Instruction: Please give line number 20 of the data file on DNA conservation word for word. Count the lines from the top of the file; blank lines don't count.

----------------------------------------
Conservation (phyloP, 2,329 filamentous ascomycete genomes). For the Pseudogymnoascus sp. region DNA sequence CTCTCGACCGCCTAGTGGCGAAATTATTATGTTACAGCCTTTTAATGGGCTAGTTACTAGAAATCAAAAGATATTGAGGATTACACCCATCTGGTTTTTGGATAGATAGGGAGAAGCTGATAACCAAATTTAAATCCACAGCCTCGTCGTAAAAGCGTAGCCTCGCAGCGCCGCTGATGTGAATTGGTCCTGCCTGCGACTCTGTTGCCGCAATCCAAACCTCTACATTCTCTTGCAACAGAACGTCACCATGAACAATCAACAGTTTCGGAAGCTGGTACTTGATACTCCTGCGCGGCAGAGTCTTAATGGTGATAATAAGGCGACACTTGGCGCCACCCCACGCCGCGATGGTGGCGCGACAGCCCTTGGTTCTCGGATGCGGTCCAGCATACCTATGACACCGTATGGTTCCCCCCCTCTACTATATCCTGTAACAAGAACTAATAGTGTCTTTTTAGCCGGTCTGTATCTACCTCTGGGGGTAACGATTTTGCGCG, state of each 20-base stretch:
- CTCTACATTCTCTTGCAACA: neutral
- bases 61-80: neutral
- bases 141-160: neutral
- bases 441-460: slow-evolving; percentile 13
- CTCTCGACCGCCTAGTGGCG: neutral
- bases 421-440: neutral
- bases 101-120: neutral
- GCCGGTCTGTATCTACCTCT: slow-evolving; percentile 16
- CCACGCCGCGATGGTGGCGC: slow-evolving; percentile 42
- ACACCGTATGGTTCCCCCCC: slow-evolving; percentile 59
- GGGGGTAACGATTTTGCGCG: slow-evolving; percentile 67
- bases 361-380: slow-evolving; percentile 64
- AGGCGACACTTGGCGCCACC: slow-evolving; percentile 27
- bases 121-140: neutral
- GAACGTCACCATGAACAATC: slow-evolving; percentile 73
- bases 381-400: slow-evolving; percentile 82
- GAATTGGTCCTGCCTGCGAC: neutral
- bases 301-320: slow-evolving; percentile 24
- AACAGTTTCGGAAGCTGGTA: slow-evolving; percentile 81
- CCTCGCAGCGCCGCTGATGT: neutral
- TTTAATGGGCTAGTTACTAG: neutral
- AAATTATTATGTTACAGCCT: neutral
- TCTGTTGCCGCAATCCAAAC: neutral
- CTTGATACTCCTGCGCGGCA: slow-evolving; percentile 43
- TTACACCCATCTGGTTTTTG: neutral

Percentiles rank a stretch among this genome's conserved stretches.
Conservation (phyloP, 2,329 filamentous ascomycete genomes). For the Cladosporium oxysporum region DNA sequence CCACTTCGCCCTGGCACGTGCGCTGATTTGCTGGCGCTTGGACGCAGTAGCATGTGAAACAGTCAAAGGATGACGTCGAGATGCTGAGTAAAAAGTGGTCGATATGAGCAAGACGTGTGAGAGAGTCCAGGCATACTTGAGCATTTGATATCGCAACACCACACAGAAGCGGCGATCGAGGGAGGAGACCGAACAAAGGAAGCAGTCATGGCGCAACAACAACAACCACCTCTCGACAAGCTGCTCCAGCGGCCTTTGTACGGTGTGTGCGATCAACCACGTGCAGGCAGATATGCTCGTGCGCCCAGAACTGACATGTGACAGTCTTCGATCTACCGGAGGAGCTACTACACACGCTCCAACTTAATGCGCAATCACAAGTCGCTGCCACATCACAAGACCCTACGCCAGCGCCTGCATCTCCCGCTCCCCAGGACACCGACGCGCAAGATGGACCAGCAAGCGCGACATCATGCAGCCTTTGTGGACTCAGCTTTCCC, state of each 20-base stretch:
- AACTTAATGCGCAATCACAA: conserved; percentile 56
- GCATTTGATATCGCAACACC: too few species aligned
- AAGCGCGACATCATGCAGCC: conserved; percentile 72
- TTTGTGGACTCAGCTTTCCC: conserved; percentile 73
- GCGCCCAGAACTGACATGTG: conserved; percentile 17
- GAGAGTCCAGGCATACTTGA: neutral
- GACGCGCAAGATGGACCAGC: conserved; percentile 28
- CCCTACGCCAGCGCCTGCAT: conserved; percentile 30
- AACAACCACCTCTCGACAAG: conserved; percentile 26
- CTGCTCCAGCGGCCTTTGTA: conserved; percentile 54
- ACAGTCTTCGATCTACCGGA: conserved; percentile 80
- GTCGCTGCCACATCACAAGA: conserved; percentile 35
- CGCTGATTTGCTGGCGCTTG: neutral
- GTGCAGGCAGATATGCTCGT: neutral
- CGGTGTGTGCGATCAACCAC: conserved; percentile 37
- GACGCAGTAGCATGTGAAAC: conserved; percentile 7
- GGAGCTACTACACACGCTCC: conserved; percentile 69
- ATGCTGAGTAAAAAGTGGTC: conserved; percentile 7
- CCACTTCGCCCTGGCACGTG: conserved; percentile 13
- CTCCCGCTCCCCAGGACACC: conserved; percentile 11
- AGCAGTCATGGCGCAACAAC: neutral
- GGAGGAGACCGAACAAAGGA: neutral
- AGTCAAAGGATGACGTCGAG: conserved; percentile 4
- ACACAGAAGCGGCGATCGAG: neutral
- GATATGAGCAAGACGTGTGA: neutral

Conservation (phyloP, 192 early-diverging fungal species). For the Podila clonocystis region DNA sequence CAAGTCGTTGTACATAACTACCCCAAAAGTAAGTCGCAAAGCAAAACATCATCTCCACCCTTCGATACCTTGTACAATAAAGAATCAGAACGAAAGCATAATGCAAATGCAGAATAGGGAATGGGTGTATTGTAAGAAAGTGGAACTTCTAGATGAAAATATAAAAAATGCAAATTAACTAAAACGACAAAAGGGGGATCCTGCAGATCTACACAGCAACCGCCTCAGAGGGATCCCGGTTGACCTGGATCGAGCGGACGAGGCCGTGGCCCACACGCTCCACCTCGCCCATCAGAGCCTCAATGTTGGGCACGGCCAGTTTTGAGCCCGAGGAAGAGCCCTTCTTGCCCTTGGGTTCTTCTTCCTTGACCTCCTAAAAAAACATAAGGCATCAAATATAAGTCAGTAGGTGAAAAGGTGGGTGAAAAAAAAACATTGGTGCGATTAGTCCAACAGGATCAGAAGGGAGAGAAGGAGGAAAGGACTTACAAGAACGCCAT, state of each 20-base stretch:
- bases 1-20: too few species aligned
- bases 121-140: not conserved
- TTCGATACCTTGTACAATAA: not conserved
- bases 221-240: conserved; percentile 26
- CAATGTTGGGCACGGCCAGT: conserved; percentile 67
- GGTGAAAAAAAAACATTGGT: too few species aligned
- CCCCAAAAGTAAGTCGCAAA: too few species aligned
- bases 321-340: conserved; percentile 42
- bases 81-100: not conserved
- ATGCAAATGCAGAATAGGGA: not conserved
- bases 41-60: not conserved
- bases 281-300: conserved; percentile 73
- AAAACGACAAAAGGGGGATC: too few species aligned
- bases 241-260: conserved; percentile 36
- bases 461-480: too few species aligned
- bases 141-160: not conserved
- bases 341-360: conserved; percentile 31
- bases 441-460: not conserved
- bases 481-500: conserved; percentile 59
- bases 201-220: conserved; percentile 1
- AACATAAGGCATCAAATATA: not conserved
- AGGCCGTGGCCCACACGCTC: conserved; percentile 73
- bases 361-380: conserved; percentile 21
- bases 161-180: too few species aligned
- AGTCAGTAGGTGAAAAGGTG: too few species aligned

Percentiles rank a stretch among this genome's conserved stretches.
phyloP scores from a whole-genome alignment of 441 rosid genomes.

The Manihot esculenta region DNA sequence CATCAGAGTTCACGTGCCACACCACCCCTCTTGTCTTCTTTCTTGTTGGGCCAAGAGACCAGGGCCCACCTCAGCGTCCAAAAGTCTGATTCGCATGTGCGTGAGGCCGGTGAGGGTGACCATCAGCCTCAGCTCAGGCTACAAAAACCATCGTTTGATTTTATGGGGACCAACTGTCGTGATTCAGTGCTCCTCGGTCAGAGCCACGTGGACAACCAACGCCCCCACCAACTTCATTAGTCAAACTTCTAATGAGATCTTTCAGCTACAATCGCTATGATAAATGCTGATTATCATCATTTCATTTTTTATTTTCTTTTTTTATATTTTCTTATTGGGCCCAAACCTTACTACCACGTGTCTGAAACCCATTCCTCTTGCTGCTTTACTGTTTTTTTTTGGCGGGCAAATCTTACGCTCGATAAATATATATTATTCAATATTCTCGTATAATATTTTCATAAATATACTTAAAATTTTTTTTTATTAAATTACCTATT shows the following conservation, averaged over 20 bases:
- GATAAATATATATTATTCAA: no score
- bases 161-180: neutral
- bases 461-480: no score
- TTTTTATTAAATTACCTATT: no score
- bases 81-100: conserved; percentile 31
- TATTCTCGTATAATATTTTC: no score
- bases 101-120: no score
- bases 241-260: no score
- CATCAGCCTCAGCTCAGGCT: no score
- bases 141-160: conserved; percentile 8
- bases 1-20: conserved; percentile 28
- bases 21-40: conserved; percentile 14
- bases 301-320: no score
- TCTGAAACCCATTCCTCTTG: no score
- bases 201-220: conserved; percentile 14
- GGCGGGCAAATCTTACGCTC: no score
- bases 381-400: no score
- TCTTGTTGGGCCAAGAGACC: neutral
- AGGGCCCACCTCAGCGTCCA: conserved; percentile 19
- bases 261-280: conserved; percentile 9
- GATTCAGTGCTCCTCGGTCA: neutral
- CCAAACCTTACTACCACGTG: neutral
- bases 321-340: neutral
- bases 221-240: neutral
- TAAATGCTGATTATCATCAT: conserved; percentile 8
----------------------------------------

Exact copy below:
- AACAGTTTCGGAAGCTGGTA: slow-evolving; percentile 81